This is the last week in Ordinary Time. The first reading each day this week is from the Book of Daniel, and the responsorial psalm for each day is from a hymn in the Book of Daniel. It's as though the Church wants us to learn from the Book of Daniel as we close out the liturgical year.
Daniel is the only "apocalyptic" book in the Old Testament. Two characteristics of apocalyptic books are: 1) they typically came out of times of tribulation, and 2) they addressed current events in symbolic terms.
The tribulation behind the Book of Daniel was the persecution of the Jewish people by the Greek king Antiochus Epiphanes. While the action is set during the time of the Babylonian Exile — the mid-500s BC — its characters and events were meant to provide guidance for those under the rule of Antiochus in the mid-100s BC.
The book relates six episodes — including the memorable stories about Shadrach, Meshach and Abednego in the fiery furnace, and Daniel in the lion's den. In each episode, the main characters get in trouble because they're faithful to God's law, and then they're rescued from trouble because of that same faithfulness. The lesson is clear: as external circumstances change, the one thing that ensures stability is faithfulness to God. If people are faithful to God and His law, they will triumph over their foes.
The book also relates four visions — including the vision of the Son of Man that becomes a central feature of Jesus' identity in the Gospels. The visions are highly symbolic — like many elements in the Book of Revelation. But their overall pattern is quite clear. Like the six episodes, they assure the faithful of the final victory of God and His people.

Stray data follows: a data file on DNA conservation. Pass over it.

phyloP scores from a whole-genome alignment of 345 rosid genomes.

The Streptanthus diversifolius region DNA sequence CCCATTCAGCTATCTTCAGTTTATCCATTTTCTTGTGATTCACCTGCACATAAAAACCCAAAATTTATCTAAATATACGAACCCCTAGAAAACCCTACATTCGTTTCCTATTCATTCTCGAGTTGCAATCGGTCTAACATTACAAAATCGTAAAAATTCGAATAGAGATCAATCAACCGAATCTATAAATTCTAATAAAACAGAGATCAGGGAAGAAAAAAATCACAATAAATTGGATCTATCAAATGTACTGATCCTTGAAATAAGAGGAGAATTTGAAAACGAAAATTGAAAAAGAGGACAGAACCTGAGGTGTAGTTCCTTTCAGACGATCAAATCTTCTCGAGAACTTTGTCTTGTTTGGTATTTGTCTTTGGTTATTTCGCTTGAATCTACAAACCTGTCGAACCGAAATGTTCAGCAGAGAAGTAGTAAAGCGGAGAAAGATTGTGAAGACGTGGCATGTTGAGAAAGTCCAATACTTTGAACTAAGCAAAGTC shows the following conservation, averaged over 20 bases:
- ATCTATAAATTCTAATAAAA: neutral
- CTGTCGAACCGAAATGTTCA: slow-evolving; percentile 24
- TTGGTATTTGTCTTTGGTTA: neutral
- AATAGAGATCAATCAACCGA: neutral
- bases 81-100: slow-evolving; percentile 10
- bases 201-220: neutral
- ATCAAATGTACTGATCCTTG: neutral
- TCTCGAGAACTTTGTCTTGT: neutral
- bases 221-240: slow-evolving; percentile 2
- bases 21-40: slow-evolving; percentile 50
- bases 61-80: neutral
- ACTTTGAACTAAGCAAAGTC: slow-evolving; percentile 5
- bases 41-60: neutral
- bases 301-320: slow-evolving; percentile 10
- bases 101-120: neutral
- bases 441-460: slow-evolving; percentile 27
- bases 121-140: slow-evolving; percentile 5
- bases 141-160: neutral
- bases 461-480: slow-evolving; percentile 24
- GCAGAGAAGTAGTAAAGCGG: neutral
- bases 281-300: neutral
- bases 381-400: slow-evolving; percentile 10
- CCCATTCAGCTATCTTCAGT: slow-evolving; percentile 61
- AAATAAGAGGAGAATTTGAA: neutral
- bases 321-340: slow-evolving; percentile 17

A recent release of new federal regulations — which expanded exemptions to the mandate that employers provide contraceptives in health care plans — is a good occasion to reflect on these patterns in our own times. Because we were faithful to God's law, as expressed in the teachings of the Church, we were persecuted. Rather than buckle under persecution, however, we remained faithful to God's law, and ultimately we've been vindicated.
First of all, then: Thanks be to God!
But, second: it's important for us to pay attention to the full pattern. This won't be the last such episode of trial and ultimate victory. Just as it did in the Book of Daniel — and in the history of Israel — the pattern will repeat over and over in our lives.
The lesson ties in nicely with Jesus' final words to us this week. It's the end of the liturgical year. All week long He's been speaking of the end times. He concludes by saying: "Be vigilant at all times and pray that you have the strength to escape the tribulations that are imminent and to stand before the Son of Man."
As we learn from the book of Daniel, faith gives us that strength. The only things that provide ultimate stability in the ups and downs of history are God's faithfulness to us, and our faithfulness to Him.